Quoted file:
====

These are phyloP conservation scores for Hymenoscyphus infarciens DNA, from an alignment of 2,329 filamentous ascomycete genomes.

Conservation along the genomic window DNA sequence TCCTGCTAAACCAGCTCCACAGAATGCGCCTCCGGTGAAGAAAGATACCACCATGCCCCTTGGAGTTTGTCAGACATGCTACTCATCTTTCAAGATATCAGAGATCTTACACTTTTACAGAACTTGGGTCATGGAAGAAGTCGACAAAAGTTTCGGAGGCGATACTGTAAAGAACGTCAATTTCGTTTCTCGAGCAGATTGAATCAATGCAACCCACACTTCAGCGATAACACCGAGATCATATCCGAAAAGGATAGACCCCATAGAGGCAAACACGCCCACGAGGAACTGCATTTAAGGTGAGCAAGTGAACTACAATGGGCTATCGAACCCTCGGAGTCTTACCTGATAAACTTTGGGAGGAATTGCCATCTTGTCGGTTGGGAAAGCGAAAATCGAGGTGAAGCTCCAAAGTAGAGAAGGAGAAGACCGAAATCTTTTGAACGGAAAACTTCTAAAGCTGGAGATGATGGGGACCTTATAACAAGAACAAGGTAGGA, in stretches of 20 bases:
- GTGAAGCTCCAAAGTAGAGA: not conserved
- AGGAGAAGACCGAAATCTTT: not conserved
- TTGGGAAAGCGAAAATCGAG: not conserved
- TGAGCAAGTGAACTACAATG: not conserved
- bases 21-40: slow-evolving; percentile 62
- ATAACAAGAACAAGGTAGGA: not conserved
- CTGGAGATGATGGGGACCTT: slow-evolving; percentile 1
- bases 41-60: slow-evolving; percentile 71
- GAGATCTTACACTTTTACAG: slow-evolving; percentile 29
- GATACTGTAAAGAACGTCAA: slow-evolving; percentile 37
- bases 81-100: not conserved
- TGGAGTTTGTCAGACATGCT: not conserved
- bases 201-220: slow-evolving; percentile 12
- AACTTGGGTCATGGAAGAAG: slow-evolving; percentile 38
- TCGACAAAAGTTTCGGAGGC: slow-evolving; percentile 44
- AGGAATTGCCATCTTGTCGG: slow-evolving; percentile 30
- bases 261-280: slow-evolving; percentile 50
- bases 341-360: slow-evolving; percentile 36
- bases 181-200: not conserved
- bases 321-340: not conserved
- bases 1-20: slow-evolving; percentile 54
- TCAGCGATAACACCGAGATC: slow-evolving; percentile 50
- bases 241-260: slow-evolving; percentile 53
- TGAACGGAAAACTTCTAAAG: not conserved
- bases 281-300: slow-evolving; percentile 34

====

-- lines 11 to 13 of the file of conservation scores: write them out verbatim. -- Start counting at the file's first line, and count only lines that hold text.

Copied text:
- GAGATCTTACACTTTTACAG: slow-evolving; percentile 29
- GATACTGTAAAGAACGTCAA: slow-evolving; percentile 37
- bases 81-100: not conserved